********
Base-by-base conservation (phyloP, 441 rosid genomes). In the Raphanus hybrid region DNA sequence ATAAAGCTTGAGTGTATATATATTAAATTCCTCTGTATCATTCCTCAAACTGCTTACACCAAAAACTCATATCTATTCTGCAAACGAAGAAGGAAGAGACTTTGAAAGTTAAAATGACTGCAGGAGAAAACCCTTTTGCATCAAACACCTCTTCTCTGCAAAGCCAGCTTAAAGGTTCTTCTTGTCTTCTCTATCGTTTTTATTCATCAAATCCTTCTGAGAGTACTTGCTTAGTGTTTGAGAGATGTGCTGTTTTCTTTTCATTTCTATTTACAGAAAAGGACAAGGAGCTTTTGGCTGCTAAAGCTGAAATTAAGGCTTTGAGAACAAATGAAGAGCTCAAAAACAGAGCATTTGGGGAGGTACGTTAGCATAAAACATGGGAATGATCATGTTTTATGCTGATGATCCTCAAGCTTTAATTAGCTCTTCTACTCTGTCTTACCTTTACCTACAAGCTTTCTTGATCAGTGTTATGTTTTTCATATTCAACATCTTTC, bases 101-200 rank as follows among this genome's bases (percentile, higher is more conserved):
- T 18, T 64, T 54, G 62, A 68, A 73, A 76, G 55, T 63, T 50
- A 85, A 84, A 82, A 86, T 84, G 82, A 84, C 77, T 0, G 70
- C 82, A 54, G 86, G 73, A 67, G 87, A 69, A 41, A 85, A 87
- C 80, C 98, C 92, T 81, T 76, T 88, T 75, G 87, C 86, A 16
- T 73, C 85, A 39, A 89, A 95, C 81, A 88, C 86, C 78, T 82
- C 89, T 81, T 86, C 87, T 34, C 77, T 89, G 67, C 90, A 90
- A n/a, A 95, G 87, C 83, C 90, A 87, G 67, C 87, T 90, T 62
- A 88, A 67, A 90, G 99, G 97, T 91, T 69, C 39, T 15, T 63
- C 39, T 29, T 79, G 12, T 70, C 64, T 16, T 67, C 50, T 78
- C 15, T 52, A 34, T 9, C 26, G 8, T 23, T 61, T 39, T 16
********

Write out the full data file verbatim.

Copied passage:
Base-by-base conservation (phyloP, 441 rosid genomes). In the Raphanus hybrid region DNA sequence ATAAAGCTTGAGTGTATATATATTAAATTCCTCTGTATCATTCCTCAAACTGCTTACACCAAAAACTCATATCTATTCTGCAAACGAAGAAGGAAGAGACTTTGAAAGTTAAAATGACTGCAGGAGAAAACCCTTTTGCATCAAACACCTCTTCTCTGCAAAGCCAGCTTAAAGGTTCTTCTTGTCTTCTCTATCGTTTTTATTCATCAAATCCTTCTGAGAGTACTTGCTTAGTGTTTGAGAGATGTGCTGTTTTCTTTTCATTTCTATTTACAGAAAAGGACAAGGAGCTTTTGGCTGCTAAAGCTGAAATTAAGGCTTTGAGAACAAATGAAGAGCTCAAAAACAGAGCATTTGGGGAGGTACGTTAGCATAAAACATGGGAATGATCATGTTTTATGCTGATGATCCTCAAGCTTTAATTAGCTCTTCTACTCTGTCTTACCTTTACCTACAAGCTTTCTTGATCAGTGTTATGTTTTTCATATTCAACATCTTTC, bases 101-200 rank as follows among this genome's bases (percentile, higher is more conserved):
- T 18, T 64, T 54, G 62, A 68, A 73, A 76, G 55, T 63, T 50
- A 85, A 84, A 82, A 86, T 84, G 82, A 84, C 77, T 0, G 70
- C 82, A 54, G 86, G 73, A 67, G 87, A 69, A 41, A 85, A 87
- C 80, C 98, C 92, T 81, T 76, T 88, T 75, G 87, C 86, A 16
- T 73, C 85, A 39, A 89, A 95, C 81, A 88, C 86, C 78, T 82
- C 89, T 81, T 86, C 87, T 34, C 77, T 89, G 67, C 90, A 90
- A n/a, A 95, G 87, C 83, C 90, A 87, G 67, C 87, T 90, T 62
- A 88, A 67, A 90, G 99, G 97, T 91, T 69, C 39, T 15, T 63
- C 39, T 29, T 79, G 12, T 70, C 64, T 16, T 67, C 50, T 78
- C 15, T 52, A 34, T 9, C 26, G 8, T 23, T 61, T 39, T 16